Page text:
How can I make cat someFile | ssh someHost work when someFile is not a bash script? I want to remotely execute a perl script but I get a bunch of syntax errors from bash when I try the cat | ssh command.


If you want to push the Perl script through the SSH connection, you'll have to run the Perl interpreter on the remote end. It'll read the script from stdin:

ssh remotehost perl < somescript.pl

In the case of Perl, it should even read the command line switches (except -T) from the hashbang line of the input.

If you want to give command line arguments to the Perl interpreter, you can just add them to the command line after perl. If you want to give arguments to the script, you'll need to explicitly tell the interpreter to read the script from stdin (otherwise it will take the first argument as a file name to look for).

So, here -l goes to the interpreter, and foo and bar to the script:

echo 'print "> $_"  foreach @ARGV' | ssh remotehost perl -l - foo bar 

Note that doing just ssh somehost < script.sh counts on the remote login shell being compatible with the script. (i.e. a Bash script won't work if the remote shell happens to be something else.)

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  • I've found that cat perlScript | ssh remoteHost perl works great. I'd like to pass a command line argument to perl. Do you know how I might do that? – Sol Mar 22 '17 at 17:30
  • @Sol, edited, since there's a slight difference between switches to perl and what goes to the script's @ARGV – ilkkachu Mar 22 '17 at 17:59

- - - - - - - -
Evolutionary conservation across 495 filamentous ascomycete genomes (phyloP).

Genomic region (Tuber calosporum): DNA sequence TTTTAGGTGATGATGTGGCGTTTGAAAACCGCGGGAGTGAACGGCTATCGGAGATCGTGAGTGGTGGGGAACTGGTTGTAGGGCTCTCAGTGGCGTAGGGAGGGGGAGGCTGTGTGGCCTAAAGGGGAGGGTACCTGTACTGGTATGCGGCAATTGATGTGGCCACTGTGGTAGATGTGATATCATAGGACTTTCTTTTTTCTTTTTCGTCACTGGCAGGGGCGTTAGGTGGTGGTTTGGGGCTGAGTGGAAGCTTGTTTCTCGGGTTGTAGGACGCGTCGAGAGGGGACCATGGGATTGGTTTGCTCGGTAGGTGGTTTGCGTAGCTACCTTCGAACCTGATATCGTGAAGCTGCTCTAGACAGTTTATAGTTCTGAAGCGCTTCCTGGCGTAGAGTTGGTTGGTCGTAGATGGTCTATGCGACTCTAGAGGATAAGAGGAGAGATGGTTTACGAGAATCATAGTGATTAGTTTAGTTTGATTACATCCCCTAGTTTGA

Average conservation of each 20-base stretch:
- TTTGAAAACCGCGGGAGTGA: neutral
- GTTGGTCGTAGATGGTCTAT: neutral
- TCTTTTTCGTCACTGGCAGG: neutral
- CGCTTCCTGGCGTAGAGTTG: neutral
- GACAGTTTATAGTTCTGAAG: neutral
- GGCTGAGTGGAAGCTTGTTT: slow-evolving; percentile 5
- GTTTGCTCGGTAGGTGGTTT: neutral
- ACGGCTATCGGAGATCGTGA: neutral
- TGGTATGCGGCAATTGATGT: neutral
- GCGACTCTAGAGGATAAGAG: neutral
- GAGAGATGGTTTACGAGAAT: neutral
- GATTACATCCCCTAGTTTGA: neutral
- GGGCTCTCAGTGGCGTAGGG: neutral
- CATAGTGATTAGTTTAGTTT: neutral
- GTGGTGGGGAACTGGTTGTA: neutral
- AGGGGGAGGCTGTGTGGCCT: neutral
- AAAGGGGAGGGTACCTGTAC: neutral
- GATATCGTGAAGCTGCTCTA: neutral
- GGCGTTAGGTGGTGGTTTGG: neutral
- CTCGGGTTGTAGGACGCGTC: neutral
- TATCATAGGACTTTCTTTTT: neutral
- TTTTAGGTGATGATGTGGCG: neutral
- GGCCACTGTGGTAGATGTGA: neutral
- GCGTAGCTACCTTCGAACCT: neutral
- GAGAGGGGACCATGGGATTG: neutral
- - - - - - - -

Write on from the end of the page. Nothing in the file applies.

• A friend suggested this and it works great! cat perlScript | ssh remoteHost perl /dev/stdin someArgument The /dev/stdin part is most interesting. – Sol Mar 22 '17 at 18:18

ssh someHost will execute your default shell, which in turn will execute the commands it reads from standard input. Since you are sending the content of someFile to standard input, it logically tries to executes to content of someFile.

You don't tell us what someFile is supposed to contain. Assuming its content is supposed to be fed to your perl script, what you should do is:

cat someFile | ssh someHost your_perl_script

Or better:

ssh someHost your_perl_script < someFile
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  • someFile is the perl script I want to execute remotely. Sorry I wasn't clear in the problem description. – Sol Mar 22 '17 at 17:32

in ordred to =>

Write local output into remote file: You just installed the apache on your $myhost. Now you want to test it.

You can echo the test string into file, only this time the file is in remote htdocs root:

echo "It works" | ssh user@your.host 'cat >> /usr/local/apache/htdocs/it_works.html'

Open remote file with less or cat: With cat:

ssh user@your.host "cat /usr/local/apache/htdocs/it_works.html"

With less:

ssh user@your.host "less /usr/local/apache/htdocs/it_works.html"

Grep remote files:

With pipe:

ssh user@your.host "cat /usr/local/apache/htdocs/it_works.html" |  grep "works"

Just remote grep:

ssh user@your.host "grep works /usr/local/apache/htdocs/it_works.html"

Watching remote logs with tail:

This way you can watch the access to apache server in real-time:

 ssh user@your.host "tail -f /etc/httpd/logfiles/access_log"

The source for this answer is here.

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  • 2
    Running less on the remote like that is a bit bare, since by default SSH (without -t) doesn't allocate a terminal if a command line is given, so less only sees a socket, and most of its functionality is lost. – ilkkachu Mar 22 '17 at 17:04
  • 1
    Does any of this answer the question here, anyway? – ilkkachu Mar 22 '17 at 17:04
  • I'm trying to remotely execute a perl script. I think this may not be possible without copying the perl script to the remote machine. – Sol Mar 22 '17 at 17:18
  • check @ilkkachu answer. – Kingofkech Mar 22 '17 at 17:28

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